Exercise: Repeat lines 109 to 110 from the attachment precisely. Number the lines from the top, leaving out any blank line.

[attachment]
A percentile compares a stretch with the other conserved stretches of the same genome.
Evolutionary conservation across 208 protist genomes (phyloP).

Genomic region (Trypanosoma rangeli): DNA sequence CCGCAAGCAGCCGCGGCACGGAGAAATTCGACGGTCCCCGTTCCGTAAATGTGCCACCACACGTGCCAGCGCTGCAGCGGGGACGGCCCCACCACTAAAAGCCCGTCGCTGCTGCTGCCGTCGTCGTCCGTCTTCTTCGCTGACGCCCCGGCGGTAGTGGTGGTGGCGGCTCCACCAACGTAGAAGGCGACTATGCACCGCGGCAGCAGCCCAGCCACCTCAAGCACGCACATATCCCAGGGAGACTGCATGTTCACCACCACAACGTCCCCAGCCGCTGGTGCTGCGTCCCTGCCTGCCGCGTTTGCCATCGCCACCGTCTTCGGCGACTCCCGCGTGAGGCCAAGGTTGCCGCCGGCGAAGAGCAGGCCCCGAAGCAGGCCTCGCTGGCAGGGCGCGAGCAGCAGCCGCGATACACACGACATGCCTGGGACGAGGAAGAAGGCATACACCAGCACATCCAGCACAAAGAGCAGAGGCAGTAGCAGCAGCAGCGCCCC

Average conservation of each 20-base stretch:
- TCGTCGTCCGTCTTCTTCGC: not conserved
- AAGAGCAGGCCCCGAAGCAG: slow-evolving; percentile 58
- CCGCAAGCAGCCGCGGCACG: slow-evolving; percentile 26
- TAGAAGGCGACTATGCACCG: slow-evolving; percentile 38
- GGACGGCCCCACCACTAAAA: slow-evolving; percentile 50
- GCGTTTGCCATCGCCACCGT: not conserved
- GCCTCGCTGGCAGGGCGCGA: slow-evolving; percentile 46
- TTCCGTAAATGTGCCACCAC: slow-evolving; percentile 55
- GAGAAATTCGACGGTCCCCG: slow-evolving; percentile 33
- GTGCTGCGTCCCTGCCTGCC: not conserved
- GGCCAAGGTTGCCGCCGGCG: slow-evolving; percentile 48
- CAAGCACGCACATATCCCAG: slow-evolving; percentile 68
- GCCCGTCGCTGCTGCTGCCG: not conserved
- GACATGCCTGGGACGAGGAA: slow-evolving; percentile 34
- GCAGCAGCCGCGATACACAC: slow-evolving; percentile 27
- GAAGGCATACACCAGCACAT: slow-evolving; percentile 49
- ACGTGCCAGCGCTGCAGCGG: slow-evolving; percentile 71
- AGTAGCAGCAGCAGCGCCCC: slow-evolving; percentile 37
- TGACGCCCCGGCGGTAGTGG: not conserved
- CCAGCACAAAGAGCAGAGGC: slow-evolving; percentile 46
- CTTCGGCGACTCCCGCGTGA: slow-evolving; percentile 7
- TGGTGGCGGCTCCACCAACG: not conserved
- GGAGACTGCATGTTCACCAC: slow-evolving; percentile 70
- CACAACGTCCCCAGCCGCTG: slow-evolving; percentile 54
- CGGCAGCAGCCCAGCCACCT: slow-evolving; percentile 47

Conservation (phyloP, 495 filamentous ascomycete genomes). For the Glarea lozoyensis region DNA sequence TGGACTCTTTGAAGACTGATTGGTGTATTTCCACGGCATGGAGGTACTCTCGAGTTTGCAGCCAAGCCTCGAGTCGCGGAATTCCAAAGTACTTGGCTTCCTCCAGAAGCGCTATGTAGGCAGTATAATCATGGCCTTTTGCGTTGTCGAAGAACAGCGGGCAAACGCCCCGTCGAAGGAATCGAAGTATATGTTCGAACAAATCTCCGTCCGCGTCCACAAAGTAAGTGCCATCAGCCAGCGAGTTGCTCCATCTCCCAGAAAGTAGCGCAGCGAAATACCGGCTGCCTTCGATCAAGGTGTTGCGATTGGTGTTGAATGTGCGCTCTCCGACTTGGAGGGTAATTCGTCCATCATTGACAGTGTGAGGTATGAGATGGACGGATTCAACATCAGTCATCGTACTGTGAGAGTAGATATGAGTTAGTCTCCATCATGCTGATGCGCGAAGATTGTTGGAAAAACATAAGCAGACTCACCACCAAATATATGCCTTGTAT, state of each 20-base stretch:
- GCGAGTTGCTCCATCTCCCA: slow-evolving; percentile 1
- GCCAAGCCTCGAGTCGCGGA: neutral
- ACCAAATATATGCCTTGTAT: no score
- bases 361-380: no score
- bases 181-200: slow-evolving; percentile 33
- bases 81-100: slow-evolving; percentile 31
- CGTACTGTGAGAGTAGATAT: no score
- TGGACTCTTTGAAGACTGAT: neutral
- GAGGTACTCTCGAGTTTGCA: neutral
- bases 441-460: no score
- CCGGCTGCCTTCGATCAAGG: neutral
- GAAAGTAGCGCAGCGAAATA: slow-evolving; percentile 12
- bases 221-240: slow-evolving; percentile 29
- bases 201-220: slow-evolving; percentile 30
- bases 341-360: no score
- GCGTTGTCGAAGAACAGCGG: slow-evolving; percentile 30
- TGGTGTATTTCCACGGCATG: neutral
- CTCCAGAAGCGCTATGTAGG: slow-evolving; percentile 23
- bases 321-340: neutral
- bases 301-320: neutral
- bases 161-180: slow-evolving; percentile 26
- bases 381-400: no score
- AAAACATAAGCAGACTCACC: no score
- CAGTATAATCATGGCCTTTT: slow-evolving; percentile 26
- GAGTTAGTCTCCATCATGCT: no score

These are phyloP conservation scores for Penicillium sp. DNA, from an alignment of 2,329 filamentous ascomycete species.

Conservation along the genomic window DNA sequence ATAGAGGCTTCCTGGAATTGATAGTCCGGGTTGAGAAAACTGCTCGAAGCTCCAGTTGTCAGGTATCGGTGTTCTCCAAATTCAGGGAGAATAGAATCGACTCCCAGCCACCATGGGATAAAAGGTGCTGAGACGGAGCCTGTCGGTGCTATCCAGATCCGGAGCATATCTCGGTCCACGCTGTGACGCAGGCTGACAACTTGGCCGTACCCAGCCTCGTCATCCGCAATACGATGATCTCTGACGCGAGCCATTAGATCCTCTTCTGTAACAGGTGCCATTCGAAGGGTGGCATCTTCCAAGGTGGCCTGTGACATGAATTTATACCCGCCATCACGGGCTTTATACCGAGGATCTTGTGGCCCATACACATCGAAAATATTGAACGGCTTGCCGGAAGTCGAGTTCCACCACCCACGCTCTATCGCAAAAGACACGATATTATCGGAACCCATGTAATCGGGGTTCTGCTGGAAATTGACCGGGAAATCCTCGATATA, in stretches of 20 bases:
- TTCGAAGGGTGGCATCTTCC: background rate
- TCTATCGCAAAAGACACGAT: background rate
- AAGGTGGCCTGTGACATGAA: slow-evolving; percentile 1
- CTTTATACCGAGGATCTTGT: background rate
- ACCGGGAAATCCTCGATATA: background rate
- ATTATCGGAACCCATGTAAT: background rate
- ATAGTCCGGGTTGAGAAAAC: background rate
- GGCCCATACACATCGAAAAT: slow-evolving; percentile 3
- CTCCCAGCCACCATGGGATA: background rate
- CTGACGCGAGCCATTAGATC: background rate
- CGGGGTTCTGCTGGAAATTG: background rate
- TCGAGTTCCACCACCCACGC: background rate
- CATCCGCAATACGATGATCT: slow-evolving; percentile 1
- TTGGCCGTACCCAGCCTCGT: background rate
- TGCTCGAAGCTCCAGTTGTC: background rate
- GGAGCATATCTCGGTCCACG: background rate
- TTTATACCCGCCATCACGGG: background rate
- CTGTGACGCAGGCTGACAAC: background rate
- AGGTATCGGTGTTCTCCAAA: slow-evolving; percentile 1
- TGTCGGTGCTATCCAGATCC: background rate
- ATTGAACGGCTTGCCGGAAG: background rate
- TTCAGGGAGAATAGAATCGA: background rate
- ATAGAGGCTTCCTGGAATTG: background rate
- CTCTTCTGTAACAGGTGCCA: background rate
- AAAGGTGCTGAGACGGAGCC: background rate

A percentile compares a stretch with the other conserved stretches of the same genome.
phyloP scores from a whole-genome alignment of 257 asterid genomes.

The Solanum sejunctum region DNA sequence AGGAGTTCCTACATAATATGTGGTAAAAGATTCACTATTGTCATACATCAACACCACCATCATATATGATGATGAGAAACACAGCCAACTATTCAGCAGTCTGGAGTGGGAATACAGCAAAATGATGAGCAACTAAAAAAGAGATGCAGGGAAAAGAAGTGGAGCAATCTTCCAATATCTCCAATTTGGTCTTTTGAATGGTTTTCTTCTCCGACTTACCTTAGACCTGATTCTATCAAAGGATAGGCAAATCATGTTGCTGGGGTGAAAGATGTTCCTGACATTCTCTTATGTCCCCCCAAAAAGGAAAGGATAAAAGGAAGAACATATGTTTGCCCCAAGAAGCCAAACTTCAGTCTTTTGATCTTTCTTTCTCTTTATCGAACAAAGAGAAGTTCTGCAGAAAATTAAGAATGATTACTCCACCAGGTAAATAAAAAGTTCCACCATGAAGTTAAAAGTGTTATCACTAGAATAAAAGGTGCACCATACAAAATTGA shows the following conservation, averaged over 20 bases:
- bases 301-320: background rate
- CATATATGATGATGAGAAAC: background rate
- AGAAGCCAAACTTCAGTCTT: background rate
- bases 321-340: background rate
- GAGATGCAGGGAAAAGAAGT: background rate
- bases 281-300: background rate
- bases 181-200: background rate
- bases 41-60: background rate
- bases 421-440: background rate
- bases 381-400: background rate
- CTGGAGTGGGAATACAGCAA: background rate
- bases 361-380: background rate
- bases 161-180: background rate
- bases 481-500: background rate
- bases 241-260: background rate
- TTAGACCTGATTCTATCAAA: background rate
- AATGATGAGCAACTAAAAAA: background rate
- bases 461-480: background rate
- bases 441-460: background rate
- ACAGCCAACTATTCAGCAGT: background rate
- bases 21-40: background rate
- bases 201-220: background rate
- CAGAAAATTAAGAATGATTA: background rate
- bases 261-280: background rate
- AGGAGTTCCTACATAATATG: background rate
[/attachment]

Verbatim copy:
- bases 261-280: background rate
- AGGAGTTCCTACATAATATG: background rate